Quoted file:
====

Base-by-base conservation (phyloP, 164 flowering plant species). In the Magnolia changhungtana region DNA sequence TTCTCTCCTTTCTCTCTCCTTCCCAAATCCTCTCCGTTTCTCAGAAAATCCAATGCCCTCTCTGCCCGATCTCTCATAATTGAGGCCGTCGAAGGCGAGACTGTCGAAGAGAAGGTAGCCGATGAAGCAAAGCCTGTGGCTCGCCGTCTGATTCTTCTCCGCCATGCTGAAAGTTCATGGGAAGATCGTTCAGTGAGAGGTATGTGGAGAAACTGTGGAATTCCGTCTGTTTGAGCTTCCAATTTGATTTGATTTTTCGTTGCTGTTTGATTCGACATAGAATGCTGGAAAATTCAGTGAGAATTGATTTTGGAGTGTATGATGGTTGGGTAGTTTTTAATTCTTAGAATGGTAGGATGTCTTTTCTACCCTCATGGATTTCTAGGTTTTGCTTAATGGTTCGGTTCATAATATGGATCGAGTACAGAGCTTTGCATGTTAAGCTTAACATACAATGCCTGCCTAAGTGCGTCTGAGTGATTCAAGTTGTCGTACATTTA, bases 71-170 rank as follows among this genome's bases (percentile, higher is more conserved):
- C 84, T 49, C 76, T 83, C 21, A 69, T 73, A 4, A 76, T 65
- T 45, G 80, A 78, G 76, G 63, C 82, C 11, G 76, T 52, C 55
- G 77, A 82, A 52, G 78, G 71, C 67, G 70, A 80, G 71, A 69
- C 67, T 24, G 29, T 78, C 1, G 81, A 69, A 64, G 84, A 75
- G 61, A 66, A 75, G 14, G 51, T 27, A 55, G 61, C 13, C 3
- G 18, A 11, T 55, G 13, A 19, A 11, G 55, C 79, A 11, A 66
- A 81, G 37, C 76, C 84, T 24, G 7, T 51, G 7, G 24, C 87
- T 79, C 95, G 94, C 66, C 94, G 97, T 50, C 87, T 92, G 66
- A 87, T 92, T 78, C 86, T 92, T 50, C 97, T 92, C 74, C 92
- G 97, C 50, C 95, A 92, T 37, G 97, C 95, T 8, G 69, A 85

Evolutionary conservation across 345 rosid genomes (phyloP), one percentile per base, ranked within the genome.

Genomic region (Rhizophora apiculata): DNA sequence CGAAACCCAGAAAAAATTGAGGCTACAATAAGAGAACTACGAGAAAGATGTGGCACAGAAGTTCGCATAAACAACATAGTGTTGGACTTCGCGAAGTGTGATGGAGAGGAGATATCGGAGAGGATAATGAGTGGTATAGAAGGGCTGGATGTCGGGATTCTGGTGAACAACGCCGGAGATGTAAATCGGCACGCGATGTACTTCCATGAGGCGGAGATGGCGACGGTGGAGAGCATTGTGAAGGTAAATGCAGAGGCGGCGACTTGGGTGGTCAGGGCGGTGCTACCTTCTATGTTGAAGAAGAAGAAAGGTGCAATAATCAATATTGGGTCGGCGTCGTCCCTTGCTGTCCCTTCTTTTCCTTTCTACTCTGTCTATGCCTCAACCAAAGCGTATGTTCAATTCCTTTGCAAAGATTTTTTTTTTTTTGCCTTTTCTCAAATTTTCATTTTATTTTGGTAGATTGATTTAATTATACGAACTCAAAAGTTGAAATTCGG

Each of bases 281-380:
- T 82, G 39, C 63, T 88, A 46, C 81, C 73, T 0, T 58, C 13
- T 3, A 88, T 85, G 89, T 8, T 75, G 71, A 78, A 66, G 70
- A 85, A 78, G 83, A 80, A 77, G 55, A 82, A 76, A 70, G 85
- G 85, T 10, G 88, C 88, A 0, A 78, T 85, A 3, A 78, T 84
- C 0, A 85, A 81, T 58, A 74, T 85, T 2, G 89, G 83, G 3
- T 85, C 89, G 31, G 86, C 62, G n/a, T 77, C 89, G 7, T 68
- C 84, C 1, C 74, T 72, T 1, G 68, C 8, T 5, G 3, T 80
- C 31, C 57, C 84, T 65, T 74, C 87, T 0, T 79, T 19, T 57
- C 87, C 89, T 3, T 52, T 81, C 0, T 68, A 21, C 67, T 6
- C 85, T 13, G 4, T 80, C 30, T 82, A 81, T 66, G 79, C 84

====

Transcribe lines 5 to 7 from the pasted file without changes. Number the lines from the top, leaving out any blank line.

- C 67, T 24, G 29, T 78, C 1, G 81, A 69, A 64, G 84, A 75
- G 61, A 66, A 75, G 14, G 51, T 27, A 55, G 61, C 13, C 3
- G 18, A 11, T 55, G 13, A 19, A 11, G 55, C 79, A 11, A 66